Radiation Therapy

External radiation is the main form of treatment for people with lung cancer who are unable to tolerate surgery and for those whose cancer has spread beyond the reach of surgical removal. The standard course of radiation treatment is five days a week for four to eight weeks.

Radiation may be directed to areas of cancer in the lung that cannot be removed with surgery, or it may be used to treat cancer that has spread to the brain or bones or that compresses the spinal cord. Side effects of external radiation include nausea and vomiting, local skin irritation, and fatigue.

Photodynamic Therapy to Treat Lung Cancer

Photodynamic therapy (PDT) may be used to treat inoperable lung cancer. Photodynamic therapy involves the injection of a light-activated drug (e.g., photofrin/polyhaematoporphyrin, lumin). Then, during bronchoscopy (examination of the airways using a flexible scope), the lung tumor is illuminated by a laser fiber that transmits light of a specific wavelength. At that time, the laser light is used to destroy the sensitized tumor tissue. Skin photosensitivity (light sensitivity) is a side effect of PDT.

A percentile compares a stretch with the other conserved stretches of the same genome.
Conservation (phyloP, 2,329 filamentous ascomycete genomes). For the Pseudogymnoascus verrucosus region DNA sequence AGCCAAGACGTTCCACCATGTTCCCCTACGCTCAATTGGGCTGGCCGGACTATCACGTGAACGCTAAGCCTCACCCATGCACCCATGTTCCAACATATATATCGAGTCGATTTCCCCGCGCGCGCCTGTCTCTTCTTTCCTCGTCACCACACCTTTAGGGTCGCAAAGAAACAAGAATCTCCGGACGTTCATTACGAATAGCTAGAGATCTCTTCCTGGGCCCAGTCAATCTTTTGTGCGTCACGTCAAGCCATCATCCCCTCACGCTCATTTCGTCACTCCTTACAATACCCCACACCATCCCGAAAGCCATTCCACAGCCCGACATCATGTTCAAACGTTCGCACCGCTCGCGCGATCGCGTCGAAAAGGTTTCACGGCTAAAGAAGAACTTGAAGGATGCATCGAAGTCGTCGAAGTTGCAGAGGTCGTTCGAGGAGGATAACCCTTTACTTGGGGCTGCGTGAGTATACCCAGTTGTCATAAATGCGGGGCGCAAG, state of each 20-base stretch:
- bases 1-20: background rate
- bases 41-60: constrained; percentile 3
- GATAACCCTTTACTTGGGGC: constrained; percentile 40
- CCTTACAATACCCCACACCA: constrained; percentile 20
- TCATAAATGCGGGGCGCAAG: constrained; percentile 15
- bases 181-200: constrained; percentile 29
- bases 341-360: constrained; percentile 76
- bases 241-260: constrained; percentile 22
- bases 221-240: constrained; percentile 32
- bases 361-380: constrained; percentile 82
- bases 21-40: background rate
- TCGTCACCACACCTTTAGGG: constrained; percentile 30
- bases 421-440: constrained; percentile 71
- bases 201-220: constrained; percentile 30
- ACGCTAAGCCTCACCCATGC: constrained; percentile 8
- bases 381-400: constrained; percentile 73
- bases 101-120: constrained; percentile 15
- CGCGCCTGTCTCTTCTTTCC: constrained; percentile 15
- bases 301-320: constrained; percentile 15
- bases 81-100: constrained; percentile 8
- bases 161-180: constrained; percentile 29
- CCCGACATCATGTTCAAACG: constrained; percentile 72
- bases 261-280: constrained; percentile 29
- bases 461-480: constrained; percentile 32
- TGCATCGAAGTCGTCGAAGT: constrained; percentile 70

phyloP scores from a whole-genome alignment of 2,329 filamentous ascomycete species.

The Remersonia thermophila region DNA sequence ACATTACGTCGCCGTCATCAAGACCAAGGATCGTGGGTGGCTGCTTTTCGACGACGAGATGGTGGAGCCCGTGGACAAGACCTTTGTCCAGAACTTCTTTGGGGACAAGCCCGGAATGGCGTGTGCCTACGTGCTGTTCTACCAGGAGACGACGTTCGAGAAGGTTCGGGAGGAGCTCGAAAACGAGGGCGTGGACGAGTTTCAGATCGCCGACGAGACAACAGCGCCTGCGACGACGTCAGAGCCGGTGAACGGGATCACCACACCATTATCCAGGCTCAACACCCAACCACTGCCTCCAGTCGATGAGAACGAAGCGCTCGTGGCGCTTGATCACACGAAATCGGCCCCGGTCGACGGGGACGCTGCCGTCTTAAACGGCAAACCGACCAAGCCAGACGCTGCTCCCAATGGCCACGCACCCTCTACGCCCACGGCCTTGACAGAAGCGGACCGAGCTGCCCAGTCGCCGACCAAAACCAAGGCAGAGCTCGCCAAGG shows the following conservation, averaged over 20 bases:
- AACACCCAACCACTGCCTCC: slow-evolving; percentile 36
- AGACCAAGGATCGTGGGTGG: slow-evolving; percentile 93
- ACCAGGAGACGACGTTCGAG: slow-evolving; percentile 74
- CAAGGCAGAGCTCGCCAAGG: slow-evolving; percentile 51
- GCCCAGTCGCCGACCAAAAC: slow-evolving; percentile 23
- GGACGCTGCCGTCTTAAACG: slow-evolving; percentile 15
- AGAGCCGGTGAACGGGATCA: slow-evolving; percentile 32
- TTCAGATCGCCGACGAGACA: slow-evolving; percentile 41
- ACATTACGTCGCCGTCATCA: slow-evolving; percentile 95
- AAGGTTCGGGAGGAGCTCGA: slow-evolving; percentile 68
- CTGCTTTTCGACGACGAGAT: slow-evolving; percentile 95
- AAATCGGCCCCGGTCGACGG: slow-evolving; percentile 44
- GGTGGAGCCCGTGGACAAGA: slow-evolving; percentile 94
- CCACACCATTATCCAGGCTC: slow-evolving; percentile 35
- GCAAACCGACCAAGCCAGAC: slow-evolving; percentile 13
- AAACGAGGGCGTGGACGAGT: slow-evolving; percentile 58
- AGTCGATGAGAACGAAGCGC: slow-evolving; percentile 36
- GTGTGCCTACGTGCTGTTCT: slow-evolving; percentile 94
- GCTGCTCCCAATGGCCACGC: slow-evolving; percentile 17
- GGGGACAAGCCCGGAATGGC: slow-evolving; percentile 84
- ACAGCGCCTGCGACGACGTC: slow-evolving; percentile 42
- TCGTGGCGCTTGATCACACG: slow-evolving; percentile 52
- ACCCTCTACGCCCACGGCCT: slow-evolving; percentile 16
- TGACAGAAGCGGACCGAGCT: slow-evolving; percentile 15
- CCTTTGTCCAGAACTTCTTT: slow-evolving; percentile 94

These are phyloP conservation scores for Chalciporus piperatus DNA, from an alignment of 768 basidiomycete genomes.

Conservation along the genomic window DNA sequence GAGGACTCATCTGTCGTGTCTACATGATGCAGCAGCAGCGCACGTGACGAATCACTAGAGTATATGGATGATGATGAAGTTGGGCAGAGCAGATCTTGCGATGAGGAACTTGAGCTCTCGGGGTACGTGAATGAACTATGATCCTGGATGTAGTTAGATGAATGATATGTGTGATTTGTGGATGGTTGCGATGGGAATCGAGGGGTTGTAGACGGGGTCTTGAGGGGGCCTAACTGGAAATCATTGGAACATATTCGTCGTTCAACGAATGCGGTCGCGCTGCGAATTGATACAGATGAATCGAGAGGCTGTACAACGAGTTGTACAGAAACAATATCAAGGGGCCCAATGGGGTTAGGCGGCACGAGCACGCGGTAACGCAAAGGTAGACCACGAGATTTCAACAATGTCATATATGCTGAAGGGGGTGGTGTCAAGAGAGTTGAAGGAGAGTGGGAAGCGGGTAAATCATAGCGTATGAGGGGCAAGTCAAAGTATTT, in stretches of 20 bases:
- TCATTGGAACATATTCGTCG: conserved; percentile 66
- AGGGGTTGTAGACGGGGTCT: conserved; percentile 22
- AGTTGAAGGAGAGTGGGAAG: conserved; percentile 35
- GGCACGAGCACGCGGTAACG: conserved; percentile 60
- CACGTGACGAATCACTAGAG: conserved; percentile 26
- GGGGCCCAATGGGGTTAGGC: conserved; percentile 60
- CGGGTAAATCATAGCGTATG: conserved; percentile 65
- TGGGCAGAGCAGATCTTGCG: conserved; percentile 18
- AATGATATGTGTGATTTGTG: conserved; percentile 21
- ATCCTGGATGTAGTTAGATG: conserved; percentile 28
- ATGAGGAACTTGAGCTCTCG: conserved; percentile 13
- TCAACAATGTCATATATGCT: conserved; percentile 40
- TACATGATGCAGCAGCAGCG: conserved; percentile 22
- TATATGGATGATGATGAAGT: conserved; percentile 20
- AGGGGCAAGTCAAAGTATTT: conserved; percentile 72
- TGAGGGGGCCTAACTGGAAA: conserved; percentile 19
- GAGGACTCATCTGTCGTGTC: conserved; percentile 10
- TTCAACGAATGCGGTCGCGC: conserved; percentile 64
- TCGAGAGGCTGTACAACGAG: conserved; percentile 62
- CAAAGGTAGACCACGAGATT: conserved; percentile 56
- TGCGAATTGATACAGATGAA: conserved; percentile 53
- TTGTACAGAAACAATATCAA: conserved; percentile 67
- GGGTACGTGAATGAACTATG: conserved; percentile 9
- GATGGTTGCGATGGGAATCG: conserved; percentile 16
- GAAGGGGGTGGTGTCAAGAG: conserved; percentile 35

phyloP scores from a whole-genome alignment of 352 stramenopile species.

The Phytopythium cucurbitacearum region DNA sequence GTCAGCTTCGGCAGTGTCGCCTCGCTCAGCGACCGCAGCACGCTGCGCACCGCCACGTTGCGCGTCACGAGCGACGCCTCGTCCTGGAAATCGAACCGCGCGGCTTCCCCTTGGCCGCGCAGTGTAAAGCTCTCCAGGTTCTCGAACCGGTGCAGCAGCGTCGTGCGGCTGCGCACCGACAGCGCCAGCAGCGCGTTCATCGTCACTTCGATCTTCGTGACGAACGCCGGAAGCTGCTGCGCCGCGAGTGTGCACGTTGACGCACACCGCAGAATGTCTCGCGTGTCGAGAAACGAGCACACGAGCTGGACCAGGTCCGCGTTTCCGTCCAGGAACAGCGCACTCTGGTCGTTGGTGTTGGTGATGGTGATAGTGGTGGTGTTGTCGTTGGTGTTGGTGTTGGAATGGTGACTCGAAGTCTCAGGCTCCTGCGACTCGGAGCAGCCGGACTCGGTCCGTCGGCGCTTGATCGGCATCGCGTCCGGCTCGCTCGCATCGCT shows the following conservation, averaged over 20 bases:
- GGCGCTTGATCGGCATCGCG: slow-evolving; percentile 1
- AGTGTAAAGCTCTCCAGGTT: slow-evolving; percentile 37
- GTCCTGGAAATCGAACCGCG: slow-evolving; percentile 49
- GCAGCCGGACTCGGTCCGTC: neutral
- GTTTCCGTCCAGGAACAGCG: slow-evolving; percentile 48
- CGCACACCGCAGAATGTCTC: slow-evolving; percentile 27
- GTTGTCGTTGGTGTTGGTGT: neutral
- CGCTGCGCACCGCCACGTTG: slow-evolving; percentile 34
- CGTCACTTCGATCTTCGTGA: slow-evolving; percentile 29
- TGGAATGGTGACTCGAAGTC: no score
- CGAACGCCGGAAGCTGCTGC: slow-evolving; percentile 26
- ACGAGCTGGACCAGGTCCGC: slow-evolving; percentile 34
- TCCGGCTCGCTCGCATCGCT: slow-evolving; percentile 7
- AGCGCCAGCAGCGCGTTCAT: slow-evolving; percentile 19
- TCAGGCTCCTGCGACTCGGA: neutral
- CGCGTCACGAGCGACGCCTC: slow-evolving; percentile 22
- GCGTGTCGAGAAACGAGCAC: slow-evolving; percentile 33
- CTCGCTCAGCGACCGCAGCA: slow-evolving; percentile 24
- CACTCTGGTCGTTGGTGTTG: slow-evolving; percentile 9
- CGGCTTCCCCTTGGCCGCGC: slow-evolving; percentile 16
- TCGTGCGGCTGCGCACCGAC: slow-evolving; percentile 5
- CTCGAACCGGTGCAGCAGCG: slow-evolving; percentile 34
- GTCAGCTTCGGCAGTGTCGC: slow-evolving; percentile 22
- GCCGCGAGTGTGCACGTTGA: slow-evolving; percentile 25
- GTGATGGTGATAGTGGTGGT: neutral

The curative potential of PDT is the most exciting aspect of this therapy in lung cancer patients whose tumors are occult (hidden, unseen) on chest x-ray. The tissue-sparing effects of PDT may be particularly important for patients who have limited lung function.

Electrosurgery is surgery performed using a needle, bulb, or disk electrode. Nd-YAG laser therapy (neodymium-yttrium/argon laser that concentrates high-energy electromagnetic radiation to destroy tissue), cryotherapy (destruction of tissue using extreme cold), and brachytherapy (treatment with ionizing radiation) are additional tumor debulking, or size-reducing, techniques that may be performed during bronchoscopy. These methods are especially useful for obstructive, inner cavity (intraluminal) lung tumors.

Publication Review By: Stanley J. Swierzewski, III, M.D.

Published: 14 Aug 1999

Last Modified: 24 Sep 2015